These are the years of the economic boom. And Comensoli turns his gaze towards its protagonists, narrating also their inevitable frustrations, boredom, alienation, the neuroses linked to the philosophy of possession. In 1962 he exhibits the paintings of "Begegnungen 62" at the Walcheturm gallery in Zurich, which bear witness to a sick society oriented towards the spasmodic search for the superfluous.
THE YOUTH UPRISING
The rediscovery of colours (that creative joy that already manifested itself in different forms in La Peinture du Mouvement), the total sense of freedom of expression, the repudiation and denouncement of conventions: for the artist 1968 is a stimulus to rediscover and regenerate himself.Text | Works
In 1968, the youth uprisings from Paris, Berlin and Zurich to the university campuses of the United States affect the entire western world and create the conditions for radical changes in the social fabric. Mario Comensoli cannot remain uninvolved to the upheavals he experiences in Zurich at first hand. The artist who previously described the marginalization of immigrants and with a critical and ironic look at the bourgeoisie of the economic miracle was captured by what he considers a revolution, that of the so-called Globuskravalle, the youth demonstrations in the square that demand an autonomous meeting place in the abandoned department stores of Globus, a few steps from the central station.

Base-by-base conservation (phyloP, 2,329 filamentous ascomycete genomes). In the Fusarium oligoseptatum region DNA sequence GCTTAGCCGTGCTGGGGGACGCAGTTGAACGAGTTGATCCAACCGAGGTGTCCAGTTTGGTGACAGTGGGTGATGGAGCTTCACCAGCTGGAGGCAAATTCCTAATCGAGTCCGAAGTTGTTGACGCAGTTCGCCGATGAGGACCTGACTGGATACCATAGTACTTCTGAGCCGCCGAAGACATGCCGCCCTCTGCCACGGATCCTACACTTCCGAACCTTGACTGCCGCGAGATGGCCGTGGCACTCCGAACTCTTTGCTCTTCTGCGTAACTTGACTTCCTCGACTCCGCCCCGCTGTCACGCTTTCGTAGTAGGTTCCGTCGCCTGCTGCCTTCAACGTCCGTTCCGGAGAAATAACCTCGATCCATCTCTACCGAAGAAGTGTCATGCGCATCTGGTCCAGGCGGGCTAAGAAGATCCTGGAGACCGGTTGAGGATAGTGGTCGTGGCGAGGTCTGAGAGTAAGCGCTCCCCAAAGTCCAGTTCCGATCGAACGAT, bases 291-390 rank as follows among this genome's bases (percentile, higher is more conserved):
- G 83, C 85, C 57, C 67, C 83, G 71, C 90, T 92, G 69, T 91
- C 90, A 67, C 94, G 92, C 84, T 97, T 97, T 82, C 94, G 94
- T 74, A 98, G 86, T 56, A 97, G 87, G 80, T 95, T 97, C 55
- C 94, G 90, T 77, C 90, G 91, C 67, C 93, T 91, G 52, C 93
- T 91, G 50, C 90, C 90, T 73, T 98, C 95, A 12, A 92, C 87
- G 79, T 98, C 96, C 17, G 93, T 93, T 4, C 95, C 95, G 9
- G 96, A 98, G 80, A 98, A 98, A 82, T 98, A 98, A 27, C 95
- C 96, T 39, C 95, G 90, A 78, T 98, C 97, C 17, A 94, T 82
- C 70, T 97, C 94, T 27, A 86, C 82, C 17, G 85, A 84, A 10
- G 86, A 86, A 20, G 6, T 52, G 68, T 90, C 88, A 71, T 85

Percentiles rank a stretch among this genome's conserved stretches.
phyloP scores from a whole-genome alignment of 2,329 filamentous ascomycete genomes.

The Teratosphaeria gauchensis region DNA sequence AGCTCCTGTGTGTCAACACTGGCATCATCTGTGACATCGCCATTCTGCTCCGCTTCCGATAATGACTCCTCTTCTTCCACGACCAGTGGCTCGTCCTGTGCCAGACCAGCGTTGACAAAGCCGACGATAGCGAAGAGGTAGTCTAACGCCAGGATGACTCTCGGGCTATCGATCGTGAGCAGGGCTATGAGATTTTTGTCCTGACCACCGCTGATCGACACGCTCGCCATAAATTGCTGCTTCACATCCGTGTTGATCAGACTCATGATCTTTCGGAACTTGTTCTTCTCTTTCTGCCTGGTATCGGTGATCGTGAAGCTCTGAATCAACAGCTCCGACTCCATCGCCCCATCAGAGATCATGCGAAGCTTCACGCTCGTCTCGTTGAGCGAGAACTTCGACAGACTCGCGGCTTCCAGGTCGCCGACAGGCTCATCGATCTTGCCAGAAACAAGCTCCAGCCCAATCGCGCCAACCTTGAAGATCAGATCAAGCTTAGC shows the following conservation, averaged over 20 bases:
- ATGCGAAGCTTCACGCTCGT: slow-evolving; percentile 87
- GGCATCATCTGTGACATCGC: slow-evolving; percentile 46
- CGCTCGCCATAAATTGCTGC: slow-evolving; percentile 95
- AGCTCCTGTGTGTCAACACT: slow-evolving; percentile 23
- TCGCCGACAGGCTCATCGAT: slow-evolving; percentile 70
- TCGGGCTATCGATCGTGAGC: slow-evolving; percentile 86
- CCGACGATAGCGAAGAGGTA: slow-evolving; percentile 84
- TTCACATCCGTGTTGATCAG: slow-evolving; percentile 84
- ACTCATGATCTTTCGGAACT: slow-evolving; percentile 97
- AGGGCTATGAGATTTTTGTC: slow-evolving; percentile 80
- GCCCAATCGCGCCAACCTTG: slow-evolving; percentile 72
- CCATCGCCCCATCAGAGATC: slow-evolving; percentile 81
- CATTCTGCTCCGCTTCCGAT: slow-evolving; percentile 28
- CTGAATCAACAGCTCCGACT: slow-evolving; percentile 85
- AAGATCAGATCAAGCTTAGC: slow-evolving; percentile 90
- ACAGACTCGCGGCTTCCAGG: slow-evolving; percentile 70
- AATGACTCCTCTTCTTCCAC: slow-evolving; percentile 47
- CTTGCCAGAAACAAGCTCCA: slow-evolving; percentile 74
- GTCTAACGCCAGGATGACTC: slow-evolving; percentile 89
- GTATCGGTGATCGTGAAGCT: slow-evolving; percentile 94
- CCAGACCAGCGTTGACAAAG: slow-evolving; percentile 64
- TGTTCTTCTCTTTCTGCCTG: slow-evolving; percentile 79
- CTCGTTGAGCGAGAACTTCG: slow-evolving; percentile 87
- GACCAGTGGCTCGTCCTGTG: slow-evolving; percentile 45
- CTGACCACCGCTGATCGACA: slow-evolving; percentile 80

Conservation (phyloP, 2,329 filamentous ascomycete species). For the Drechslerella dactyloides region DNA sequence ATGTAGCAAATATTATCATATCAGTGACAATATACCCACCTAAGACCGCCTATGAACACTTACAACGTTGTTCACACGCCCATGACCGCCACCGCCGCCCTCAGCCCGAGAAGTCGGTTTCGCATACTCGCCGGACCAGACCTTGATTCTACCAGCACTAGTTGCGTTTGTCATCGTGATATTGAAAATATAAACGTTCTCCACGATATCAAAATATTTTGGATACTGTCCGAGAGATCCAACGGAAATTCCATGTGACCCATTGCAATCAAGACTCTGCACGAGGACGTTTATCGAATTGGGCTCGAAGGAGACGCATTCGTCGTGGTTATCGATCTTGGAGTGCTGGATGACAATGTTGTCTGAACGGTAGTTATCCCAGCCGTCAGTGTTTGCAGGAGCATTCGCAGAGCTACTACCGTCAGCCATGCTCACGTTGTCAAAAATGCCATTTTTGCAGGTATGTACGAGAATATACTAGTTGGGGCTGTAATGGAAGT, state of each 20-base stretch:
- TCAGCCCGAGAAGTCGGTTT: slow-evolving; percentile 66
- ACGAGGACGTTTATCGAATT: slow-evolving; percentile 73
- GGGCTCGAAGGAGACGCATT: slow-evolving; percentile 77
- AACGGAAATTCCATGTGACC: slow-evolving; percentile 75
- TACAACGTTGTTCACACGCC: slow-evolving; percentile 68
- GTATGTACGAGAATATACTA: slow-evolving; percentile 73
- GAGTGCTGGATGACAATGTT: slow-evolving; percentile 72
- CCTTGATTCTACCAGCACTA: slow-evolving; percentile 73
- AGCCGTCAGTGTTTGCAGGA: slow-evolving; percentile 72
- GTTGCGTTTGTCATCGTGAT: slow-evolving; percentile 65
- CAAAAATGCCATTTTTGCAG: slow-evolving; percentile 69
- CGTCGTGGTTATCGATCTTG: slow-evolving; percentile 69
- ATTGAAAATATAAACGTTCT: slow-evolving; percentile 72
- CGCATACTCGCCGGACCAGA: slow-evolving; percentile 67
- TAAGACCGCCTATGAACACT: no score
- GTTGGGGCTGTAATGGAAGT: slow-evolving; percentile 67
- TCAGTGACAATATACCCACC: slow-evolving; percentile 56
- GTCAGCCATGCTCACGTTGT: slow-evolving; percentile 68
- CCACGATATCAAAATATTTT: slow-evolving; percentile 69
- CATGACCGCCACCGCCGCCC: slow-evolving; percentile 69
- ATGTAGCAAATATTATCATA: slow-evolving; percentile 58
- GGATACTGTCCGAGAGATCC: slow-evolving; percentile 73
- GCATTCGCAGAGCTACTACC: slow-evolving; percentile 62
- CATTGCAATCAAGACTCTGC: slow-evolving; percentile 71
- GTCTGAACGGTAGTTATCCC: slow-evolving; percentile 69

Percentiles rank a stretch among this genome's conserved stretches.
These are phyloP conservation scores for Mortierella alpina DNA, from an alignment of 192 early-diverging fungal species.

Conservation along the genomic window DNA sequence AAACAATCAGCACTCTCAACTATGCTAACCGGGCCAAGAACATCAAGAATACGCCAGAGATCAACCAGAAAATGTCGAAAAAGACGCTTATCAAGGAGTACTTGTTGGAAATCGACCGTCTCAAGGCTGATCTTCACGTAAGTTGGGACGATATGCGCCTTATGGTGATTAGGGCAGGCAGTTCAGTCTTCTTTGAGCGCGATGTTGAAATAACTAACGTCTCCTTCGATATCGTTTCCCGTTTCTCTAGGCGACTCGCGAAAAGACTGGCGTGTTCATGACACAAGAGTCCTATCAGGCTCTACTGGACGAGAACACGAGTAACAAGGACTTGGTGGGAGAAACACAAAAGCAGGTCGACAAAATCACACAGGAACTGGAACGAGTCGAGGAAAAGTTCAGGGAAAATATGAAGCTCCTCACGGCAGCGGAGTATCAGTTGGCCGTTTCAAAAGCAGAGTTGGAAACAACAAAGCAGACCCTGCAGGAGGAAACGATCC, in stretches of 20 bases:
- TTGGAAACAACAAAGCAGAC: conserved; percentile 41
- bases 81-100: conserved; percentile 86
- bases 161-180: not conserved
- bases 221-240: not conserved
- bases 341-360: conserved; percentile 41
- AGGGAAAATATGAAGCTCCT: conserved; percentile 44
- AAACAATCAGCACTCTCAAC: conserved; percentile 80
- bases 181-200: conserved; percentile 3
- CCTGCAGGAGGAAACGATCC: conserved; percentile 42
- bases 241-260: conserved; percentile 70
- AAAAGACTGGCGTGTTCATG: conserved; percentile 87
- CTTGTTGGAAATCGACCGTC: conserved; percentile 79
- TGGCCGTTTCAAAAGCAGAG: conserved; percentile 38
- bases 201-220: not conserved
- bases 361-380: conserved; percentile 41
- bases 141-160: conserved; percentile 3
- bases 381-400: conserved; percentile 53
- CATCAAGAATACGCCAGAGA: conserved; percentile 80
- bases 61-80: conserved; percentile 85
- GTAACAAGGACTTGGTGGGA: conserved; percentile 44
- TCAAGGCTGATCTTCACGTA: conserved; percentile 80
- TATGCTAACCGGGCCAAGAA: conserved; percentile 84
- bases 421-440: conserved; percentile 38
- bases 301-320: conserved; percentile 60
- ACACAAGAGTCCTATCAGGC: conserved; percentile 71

Thus was born a participatory testimony of those events that also represents a turning point in the manner of his pictorial narrative, thanks to an audacious and obsessive use of shapes and colours, partly dependent on the teachings of pop art.
Exasperated by modern advertising techniques, consumerism makes itself look like real fictitious needs: for the artist he takes the opportunity to exercise his irony on society at large and victim of this new phenomenon.Text | Works
In 1971 Mario and Hélène Comensoli go to Ischia and are confronted with the first signs of mass tourism. Even before turning his gaze towards the destruction of the environment by supporting ecological campaigns, the painter targets consumerism in its most aberrant forms. However, he does so only by following his instinct, appropriating the symbols of everyday life and overturning their meaning, creating a promiscuity of values, objects and people, disrupting hierarchies and dispelling ideologies. The result is an itinerant exhibition called Tell 73 in which Comensoli, through his large canvases, creates a sort of ironic counterpoint to the myths, heroes and stereotypes of pastoral Switzerland.